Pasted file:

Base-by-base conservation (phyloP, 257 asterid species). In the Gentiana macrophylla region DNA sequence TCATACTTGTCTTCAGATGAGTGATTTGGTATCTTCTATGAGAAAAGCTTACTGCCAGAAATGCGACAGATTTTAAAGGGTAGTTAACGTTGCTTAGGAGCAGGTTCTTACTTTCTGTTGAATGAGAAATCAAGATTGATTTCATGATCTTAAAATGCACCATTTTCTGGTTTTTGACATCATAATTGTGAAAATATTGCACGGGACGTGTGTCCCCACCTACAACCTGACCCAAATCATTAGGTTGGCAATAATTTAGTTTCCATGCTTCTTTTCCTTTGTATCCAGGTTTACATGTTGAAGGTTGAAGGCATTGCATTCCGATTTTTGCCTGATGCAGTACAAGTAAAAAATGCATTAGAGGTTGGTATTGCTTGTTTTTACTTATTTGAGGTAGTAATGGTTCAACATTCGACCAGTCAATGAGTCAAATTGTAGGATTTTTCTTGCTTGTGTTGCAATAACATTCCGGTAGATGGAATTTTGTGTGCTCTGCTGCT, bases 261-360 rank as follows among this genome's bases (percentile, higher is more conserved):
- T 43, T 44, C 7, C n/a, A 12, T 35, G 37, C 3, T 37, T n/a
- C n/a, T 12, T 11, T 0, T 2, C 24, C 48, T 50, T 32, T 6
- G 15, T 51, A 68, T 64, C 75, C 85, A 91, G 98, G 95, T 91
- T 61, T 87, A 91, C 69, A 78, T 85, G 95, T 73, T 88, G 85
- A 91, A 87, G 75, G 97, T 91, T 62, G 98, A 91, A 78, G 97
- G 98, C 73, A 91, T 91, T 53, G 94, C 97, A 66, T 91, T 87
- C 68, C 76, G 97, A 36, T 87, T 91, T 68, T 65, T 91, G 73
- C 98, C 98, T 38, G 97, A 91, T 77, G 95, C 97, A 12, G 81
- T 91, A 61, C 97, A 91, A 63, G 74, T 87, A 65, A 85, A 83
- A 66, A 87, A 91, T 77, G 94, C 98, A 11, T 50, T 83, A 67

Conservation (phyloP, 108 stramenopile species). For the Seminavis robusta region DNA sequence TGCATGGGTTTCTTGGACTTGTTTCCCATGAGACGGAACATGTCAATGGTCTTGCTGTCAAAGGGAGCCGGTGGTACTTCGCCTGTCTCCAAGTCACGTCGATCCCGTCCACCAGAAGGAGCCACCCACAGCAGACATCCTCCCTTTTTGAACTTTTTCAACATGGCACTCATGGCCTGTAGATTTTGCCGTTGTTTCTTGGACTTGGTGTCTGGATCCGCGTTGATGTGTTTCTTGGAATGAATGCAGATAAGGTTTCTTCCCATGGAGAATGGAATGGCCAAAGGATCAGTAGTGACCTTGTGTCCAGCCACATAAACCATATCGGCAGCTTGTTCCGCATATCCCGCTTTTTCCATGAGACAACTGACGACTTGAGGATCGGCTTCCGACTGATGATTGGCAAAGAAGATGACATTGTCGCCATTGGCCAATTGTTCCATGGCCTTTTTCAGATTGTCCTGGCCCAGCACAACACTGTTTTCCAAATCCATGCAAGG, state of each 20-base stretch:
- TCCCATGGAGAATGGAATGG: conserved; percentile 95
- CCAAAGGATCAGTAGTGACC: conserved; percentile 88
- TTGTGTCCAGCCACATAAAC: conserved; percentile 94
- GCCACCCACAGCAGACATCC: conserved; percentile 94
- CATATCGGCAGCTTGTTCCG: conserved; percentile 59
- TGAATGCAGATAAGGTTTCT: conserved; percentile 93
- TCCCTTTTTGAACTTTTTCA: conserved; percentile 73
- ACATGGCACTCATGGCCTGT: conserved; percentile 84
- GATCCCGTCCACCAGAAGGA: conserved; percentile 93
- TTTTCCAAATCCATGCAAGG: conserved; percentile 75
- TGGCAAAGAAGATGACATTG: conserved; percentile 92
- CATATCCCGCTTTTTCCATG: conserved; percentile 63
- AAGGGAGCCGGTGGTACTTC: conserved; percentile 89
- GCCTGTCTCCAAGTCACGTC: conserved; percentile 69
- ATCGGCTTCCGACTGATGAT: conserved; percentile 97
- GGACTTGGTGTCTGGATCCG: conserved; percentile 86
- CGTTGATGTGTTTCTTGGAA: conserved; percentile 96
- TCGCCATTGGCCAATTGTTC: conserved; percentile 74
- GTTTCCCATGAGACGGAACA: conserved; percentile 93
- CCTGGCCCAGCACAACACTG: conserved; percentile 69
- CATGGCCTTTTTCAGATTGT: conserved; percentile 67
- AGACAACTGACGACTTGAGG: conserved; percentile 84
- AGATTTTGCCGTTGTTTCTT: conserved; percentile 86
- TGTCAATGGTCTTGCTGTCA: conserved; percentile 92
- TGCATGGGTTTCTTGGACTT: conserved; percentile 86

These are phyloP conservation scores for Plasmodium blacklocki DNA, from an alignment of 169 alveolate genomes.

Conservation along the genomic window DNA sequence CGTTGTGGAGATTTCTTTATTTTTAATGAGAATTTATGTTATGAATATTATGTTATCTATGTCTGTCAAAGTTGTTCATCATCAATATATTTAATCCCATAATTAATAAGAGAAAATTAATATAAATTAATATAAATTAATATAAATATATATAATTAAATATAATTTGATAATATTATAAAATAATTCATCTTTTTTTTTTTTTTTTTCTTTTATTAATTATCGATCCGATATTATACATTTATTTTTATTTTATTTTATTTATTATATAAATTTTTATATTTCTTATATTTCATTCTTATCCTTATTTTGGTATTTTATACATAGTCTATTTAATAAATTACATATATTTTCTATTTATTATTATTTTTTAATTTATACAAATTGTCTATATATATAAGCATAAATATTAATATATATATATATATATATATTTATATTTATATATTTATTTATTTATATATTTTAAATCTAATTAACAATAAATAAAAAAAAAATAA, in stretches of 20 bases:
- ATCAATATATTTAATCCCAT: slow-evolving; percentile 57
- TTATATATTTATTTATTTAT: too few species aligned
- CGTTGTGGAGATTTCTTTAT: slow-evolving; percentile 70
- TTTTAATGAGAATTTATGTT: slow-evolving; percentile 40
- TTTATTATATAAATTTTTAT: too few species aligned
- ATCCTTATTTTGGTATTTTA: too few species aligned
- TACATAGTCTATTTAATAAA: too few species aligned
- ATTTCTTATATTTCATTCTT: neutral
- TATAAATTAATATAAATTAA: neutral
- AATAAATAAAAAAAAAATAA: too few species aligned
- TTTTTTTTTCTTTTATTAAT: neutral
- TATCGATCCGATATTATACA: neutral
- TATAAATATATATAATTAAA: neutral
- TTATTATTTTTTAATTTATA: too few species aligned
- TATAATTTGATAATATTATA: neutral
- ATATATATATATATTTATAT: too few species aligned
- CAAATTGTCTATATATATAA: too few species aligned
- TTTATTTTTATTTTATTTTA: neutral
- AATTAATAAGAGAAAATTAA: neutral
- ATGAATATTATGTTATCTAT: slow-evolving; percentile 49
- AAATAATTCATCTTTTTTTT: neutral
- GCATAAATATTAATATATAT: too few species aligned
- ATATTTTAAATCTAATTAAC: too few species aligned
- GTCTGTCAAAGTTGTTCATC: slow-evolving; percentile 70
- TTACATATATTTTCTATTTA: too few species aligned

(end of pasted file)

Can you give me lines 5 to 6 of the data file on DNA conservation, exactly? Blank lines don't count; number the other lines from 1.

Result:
- T 61, T 87, A 91, C 69, A 78, T 85, G 95, T 73, T 88, G 85
- A 91, A 87, G 75, G 97, T 91, T 62, G 98, A 91, A 78, G 97